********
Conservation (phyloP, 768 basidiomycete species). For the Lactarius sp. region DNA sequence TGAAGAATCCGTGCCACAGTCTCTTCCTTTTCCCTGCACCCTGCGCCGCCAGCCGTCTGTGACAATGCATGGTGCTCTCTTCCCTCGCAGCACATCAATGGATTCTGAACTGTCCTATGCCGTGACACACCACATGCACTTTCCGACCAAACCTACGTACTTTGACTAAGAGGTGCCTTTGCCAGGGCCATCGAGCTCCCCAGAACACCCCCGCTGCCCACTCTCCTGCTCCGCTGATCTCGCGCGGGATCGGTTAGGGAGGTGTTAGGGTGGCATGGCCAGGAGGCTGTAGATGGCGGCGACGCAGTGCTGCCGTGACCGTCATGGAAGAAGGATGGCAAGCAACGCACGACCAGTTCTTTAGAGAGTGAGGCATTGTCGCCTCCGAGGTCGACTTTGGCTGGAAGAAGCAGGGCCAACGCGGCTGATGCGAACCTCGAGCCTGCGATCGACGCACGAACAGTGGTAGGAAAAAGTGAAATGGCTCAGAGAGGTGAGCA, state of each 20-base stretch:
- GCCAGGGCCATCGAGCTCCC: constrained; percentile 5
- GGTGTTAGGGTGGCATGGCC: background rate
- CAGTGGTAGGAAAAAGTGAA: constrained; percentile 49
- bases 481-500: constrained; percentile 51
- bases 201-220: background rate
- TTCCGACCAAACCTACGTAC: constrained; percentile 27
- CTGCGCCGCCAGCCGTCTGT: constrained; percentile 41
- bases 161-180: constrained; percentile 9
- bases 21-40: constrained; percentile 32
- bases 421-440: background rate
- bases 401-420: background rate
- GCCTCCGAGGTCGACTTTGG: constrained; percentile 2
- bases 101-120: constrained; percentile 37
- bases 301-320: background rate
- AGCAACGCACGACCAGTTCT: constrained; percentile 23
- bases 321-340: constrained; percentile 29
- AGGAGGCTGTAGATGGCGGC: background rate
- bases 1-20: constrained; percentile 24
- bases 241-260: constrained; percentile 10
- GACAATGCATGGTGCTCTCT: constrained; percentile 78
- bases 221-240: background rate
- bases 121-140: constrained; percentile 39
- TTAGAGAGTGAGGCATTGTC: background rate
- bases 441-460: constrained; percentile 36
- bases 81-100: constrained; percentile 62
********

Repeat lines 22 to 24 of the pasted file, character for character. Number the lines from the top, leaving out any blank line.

- bases 221-240: background rate
- bases 121-140: constrained; percentile 39
- TTAGAGAGTGAGGCATTGTC: background rate